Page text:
Whenever you give a presentation, or talk, your introduction has to give the audience a reason to listen more and, like you know, first impressions aren’t always fair. Maybe you walk into the room with a coffee stain on your shirt because somebody spilled his coffee on your shirt and you don’t have another shirt with you. People can think you’re a slob but how could they know this wasn’t your fault? If you’re having trouble starting up your computer or connecting it to the beamer, that doesn’t look good either. This tells us that with entrance you have to make sure your first impression is positive in everything.
After the first impression you should tell the audience what they can expect, and what they should not expect. If you’re going to talk about ERP projects and you are not going to cover Oracle, make this clear at the start, otherwise some people will be left disappointed. Oh yes, one other thing: set positive expectations!
Total mind freeze
Ok. So the first impression has been given. Now it is important not to freeze: how can you get from being the first time speaker to the expert? Back in the day I wrote the whole outline of my presentation within PowerPoint, within the note section. I seriously fine-tuned all what I was going to say and wanted to say. A full script was sometimes in front of me when I had to present. After that the confidence level went up, the power of memorizing got bigger and I gave it a shot by rehearsing a lot. The whole script I tried to memorize, the effect: a total mind freeze. My aim was simply to get through my presentation still standing.
Couple of months later I started to trust myself to work from notes and found out there was an audience there. This audience of course still gave me the creeps because they were messing with my mind and flow. But the audience also made me realize that it’s about sharing the ideas I have and not just the sentences I wrote down on paper.
The audience is your hero
Like Nancy Duarte states in her book Resonate, which I highly recommend , your audience is the hero. You already know that your presentation should not be all about you and how brilliant you are (or how brilliant your company is). But what attitude should you take instead? Nancy recommends casting the audience as the hero of your presentation and suggests you, the presenter, take on the role of mentor. You invite the audience to come on a journey with you from their ordinary world to your special world – the world of your new idea, the change you’re proposing, or the product or service you’re selling. Audience insights and resonance can only occur when a presenter takes a stance of humility.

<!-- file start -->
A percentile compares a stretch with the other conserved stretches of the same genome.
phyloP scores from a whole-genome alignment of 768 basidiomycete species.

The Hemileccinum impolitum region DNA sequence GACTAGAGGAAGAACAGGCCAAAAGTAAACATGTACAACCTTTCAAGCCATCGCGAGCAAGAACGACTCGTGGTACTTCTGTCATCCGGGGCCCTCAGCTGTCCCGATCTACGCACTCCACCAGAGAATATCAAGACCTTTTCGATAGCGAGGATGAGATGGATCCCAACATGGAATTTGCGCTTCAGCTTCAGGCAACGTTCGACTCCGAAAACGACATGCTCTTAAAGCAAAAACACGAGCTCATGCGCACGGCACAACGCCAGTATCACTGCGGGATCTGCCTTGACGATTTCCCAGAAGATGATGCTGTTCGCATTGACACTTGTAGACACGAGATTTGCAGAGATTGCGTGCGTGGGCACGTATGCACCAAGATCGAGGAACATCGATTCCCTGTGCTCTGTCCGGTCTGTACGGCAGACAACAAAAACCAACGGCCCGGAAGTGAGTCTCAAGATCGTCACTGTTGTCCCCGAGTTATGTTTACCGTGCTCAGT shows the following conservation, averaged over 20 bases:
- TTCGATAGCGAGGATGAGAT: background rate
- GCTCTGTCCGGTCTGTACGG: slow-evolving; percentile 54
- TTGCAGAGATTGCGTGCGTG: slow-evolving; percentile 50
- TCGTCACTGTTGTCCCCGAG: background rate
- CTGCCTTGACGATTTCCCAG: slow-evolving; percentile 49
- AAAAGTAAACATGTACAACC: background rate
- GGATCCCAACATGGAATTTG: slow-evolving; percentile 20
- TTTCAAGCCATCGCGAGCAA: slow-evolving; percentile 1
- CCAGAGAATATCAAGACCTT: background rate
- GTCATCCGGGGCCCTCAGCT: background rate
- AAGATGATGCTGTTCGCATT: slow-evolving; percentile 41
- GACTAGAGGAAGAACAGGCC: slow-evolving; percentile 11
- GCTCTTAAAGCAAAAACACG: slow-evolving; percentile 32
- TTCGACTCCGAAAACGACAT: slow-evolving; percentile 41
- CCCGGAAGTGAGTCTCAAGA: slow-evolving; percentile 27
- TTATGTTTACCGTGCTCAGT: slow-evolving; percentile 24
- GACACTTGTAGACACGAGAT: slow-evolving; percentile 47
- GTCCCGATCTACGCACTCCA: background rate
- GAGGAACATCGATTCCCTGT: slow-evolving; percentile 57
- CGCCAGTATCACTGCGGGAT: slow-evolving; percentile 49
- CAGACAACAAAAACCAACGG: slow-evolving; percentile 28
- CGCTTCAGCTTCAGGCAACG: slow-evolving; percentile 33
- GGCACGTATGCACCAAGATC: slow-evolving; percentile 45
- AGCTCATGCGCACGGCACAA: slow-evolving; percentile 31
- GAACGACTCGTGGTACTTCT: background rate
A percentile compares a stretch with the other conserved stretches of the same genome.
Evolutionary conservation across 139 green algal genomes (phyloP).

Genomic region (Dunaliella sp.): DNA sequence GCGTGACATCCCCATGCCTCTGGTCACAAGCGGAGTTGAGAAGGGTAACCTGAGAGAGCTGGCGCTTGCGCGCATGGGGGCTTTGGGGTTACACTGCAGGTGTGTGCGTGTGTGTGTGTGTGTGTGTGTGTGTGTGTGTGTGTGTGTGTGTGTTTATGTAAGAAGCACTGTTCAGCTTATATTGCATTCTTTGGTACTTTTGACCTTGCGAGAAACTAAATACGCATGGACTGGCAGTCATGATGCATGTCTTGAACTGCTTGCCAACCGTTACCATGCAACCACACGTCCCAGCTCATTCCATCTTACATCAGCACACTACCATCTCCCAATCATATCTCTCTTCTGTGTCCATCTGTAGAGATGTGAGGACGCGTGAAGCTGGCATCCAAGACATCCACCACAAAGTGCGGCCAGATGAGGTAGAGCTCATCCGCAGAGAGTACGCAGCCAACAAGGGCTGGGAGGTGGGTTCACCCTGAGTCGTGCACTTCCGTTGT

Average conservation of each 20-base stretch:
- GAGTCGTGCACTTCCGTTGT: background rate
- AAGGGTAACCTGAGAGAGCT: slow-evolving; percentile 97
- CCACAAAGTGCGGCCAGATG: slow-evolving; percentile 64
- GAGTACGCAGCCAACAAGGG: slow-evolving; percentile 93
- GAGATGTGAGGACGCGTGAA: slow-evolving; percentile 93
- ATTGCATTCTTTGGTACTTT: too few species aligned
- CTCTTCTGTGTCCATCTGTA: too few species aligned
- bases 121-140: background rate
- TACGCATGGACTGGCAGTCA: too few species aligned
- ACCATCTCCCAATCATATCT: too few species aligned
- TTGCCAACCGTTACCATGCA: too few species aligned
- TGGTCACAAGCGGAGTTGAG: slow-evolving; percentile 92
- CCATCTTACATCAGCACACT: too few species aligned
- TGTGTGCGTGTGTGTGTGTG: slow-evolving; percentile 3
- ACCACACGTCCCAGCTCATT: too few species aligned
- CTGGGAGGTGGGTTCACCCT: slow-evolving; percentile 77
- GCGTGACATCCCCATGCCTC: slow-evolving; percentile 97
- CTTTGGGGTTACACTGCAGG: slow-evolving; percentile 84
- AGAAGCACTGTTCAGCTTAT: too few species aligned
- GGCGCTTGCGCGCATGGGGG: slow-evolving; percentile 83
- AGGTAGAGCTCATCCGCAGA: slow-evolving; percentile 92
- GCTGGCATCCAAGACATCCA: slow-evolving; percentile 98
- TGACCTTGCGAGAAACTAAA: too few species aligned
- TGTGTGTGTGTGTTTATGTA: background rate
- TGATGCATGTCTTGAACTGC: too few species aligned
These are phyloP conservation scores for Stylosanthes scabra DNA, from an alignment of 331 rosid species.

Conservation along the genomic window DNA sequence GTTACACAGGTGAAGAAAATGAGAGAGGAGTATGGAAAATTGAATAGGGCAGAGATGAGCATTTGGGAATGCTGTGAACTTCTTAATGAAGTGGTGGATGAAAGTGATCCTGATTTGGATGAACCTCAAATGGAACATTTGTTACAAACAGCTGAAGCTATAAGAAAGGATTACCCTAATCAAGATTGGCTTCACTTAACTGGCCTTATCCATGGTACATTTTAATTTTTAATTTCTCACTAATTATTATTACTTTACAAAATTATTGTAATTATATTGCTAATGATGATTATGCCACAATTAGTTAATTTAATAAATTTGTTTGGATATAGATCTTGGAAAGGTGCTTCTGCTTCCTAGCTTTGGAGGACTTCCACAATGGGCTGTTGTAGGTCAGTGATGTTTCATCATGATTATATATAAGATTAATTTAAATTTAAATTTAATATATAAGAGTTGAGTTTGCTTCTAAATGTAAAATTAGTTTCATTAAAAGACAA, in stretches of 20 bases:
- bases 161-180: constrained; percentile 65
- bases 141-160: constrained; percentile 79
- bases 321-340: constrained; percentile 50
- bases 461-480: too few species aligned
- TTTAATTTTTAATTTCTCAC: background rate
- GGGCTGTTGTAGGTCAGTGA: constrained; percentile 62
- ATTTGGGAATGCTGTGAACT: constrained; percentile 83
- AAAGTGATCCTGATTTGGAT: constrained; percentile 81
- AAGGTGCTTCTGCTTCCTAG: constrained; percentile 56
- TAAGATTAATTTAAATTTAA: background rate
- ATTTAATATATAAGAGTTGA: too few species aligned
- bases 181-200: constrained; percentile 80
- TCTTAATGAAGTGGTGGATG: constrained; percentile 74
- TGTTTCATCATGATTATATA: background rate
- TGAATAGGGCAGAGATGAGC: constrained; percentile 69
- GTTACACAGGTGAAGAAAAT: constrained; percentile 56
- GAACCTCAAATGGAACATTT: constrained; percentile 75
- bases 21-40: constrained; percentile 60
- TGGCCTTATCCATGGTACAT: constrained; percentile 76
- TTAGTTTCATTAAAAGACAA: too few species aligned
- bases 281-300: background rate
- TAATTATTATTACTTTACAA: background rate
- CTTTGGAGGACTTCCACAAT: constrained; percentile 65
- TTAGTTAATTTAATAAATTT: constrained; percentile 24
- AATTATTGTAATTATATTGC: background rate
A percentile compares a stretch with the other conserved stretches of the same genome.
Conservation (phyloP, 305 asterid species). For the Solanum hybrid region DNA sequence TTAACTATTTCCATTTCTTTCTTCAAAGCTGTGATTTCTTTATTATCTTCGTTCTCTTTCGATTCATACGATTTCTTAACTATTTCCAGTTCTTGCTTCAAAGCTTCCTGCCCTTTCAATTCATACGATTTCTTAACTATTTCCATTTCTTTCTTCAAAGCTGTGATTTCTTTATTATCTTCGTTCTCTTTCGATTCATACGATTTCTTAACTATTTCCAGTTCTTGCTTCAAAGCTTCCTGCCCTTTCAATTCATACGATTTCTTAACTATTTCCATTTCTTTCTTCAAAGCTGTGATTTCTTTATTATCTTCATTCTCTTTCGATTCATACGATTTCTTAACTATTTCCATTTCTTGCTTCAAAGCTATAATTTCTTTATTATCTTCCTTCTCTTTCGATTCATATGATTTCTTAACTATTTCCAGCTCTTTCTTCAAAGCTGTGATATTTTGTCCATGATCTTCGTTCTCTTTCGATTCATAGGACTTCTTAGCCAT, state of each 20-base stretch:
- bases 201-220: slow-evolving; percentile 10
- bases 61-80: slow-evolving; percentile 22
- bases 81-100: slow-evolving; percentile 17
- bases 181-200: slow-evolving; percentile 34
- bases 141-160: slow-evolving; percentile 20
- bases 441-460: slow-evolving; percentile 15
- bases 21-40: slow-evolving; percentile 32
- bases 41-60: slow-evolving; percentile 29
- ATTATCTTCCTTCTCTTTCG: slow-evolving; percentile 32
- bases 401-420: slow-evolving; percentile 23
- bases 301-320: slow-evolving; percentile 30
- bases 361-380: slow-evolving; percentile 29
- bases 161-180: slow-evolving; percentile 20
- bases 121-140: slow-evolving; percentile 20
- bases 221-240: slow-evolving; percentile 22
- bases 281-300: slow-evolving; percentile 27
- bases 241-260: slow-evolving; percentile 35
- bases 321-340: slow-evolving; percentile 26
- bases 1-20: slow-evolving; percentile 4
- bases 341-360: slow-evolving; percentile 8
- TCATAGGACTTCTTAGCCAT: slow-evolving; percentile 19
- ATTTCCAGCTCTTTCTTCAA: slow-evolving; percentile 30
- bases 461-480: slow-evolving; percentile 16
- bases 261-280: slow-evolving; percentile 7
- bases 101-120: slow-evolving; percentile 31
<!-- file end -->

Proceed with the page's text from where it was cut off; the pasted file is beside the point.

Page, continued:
After done several presentations, even in Japanese, I started to connect with my audience. When I, for the first time, really experimented talking to individuals within the audience I had the idea I was really connecting and giving a speech for the first time!
How did I achieve this? I made sure I knew my content well and focused on expressing. It’s that easy. Besides this I never concern about me not being interesting or engaging because I always show my enthusiasm. How? I just make sure that what I present matters to me and is interesting to me. No way you could get a non-interesting topic to be presented with passion.
Tell stories from your own life
One way of connecting with your audience, and show passion, is to tell stories and use examples. Lot of people try to tell stories that aren’t their own. A lot of people can easily pick up on that because a mistake is simply made and the level of enthusiasm you bring to the stage can be off. My suggestion would be to avoid this and just tell your own story, something you experienced yourself. When doing this you have to try to be engaging and memorable.
The great thing about telling your own story is that you can be naturally enthusiastic, because it’s your story. The audience will appreciate if you tell your own story and if you take some lessons in story telling from professional entertainers. It’s out there on youtube.com, stand-up comedy for instance.
But I don’t have anything to tell really…
Everyone has something to tell. Don’t tell yourself your story isn’t worth spreading or is boring. As long as you can put your uttermost best in the story, and the way you bring it, it is worth sharing.
I don’t consider myself to be funny
There are people that say they aren’t funny enough to tell their story. Let me just tell you that you don’t have to be John Cleese, Bill Cosby or Ricky Gervais. The point is that you have a great deal of life experience from which to build your stories on. In fact, as you get older and your experience grows, your stories should in theory get even better and more diverse.
Bring your true authentic self to the stage and engage, teach, and illuminate through your own stories and examples. And remember, even monkeys fall from trees.